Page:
Even though we have to choose, either choice is a pretty bad one. To obey means to deny who we are, and our desire for freedom. Some people can suppress those desires and do well as obedient citizens, but many people cannot. To rebel means constantly being in the crosshairs, and depending on how much one rebels, can mean a loss of status, material resources, being incapable of getting a job, and being ostracized by the rest of society. There are of course degrees of rebellion. Some rebellions, like being an atheist in a Western country or being into polyamory, are relatively benign. Others, like actively fighting against your government or your economic system, can be very dangerous to fatal.
It is this tension between the individuated self and social institutions which provides the context to most moral dilemmas (such as the two Kolhberg dilemmas I analyzed). To a person who wants to do precisely and nothing more than what they are told to do, then there are few moral dilemmas. And if society tolerated every dissenting opinion and let anyone attack it as they wished (whether from the left or from the right), then there would be few moral dilemmas either. But such a person would hardly be human, and such a society could not survive. So therefore there must always be some tension between individual freedom and institutional survival.
Here are some interesting questions based on this that are worth asking:
* Why do some people obey so willingly even in atrocious situations (e.g. white people smiling at lynchings, people committing or defending horrible war crimes) and others disobey even in situations where disobedience is fatal (e.g. the White Rose in Nazi Germany, people who hid Jews during WW2)?
* To what extent should individuals accept institutional encroachment into their lives?
* To what extent should parents indoctrinate their children into obedience to various institutions and social roles?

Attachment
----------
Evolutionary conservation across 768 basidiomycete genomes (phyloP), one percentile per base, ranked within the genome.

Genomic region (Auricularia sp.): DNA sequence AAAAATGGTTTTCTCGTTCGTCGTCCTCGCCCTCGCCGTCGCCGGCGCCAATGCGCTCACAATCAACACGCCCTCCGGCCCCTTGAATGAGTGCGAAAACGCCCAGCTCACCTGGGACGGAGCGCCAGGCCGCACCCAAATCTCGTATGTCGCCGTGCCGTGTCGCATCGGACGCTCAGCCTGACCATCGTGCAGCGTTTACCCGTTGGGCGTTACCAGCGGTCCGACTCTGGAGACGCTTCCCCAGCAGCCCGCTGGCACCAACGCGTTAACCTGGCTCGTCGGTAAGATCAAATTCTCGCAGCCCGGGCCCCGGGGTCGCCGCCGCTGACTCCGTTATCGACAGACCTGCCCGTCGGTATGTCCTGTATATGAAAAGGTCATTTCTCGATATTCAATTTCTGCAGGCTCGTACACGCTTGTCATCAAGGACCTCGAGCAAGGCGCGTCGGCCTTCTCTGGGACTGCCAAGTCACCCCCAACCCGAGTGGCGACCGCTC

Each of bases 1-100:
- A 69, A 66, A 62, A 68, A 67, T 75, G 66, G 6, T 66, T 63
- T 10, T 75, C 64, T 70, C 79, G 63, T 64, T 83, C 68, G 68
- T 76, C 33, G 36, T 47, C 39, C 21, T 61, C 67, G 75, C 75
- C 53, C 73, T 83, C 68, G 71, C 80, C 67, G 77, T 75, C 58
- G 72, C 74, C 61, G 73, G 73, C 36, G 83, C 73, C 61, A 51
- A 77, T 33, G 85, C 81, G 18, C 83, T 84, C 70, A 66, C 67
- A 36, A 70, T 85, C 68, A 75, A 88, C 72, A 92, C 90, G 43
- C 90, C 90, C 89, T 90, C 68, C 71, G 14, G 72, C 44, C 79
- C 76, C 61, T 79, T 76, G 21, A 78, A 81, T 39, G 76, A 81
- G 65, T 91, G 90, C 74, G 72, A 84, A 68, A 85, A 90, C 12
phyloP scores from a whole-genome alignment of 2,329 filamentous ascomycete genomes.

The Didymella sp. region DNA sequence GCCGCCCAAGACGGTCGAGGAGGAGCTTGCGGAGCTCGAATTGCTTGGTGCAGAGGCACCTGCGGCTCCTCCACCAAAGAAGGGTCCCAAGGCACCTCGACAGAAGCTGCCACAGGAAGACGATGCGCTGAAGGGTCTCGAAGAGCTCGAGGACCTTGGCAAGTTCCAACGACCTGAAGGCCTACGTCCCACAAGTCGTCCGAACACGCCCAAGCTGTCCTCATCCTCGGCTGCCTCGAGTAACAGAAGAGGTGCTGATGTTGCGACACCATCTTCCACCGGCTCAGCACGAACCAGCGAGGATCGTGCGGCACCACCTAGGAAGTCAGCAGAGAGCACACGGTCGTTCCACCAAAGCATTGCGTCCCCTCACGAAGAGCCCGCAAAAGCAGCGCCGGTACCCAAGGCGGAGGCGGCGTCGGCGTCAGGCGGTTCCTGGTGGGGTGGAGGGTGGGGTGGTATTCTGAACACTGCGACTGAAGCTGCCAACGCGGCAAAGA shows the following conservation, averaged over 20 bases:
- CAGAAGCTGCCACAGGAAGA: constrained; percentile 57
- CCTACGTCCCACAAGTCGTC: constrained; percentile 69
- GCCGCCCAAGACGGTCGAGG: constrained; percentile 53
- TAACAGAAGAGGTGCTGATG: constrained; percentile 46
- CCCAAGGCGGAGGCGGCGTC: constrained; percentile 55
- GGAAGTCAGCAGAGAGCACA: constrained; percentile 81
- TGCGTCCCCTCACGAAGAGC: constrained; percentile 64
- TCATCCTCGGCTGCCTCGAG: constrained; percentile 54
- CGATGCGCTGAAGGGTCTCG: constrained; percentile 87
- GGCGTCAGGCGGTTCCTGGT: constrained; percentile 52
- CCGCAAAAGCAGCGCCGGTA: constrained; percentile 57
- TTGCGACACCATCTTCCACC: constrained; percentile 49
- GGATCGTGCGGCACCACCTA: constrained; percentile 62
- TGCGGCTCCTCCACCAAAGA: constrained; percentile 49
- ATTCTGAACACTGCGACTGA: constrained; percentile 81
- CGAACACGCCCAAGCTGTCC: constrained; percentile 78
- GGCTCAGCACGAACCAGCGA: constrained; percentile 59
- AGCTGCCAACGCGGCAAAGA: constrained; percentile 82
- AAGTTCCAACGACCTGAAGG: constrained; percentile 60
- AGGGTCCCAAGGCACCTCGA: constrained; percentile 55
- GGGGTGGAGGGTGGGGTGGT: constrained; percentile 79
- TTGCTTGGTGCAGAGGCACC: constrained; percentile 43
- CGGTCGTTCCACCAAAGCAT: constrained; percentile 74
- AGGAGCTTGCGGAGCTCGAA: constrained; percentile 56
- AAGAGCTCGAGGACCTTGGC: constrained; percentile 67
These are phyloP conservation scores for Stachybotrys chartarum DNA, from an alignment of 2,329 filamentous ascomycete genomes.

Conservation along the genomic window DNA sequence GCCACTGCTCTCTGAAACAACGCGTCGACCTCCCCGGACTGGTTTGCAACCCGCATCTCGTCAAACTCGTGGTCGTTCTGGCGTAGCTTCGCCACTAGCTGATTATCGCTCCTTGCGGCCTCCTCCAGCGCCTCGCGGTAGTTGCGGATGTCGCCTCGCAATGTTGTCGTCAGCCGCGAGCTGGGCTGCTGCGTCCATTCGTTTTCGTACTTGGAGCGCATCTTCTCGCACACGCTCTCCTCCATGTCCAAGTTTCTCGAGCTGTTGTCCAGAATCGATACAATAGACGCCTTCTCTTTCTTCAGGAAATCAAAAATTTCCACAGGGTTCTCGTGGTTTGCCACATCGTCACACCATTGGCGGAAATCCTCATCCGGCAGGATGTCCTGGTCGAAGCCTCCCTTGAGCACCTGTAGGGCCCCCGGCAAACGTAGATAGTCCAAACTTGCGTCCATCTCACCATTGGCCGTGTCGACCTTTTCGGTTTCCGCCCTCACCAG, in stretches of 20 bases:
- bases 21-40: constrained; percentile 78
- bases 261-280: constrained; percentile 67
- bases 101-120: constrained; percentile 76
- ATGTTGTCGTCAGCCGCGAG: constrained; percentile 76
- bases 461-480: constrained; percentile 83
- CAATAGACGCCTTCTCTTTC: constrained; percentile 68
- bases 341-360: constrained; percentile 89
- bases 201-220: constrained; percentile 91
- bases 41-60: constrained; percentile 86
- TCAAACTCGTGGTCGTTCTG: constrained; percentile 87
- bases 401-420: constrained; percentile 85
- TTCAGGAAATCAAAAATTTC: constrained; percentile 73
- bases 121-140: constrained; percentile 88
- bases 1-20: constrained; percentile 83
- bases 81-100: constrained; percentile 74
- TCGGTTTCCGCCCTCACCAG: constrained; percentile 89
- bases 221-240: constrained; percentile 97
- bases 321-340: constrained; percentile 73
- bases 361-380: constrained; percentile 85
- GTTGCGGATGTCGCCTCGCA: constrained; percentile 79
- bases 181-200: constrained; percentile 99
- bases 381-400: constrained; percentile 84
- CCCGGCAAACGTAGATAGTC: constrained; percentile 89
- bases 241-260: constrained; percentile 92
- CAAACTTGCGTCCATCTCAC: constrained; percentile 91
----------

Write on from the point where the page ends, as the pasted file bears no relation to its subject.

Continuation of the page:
* In general, what features of society motivate people to act in the ways they do, and are those features desirable or undesirable?
* To what extent do any individual’s actions participate in the construction of society itself?
I don’t think any of these questions have black and white answers (which is why they are interesting).
Note that the distinction I am making here is nothing like the typical “egoism v altruism” distinction, which, as I’ve already discussed, is meaningless (and besides, is really a collective attribute and therefore has little to do with morality anyway). It is more under the lines of D&D moral alignments “lawful v chaotic.” But more importantly, we can look at the recent remake of the Milgram Experiment for more information. Obedience v rebellion can be explained, to some extent, by whether the individual is social or not. Social individuals tend to be more obedient (to go along with the flow, to be like everyone else), while anti-social individuals tend to be more rebellious.
So, to that extent that sociability makes one more likely to obey, we can extend the discussion to sociability and anti-sociability. To what extent should individuals modify their beliefs to fit in with a group? Does being sociable necessarily preclude the possibility of rebellion, and to what extent? In general, what gets people to be more or less sociable?
We can connect this to the principle that we should not treat people as means to an end. People who are particularly sociable treat other people as a meant to an end, the end generally being to be popular or well-liked. We all know the feeling of a really sociable people trying to manipulate us into liking them. People who are anti-social don’t see people as means to an end: when they do decide to associate with someone (at least from my experience and observations), it is on the basis of how much they like them, not on the basis of extracting something out of it.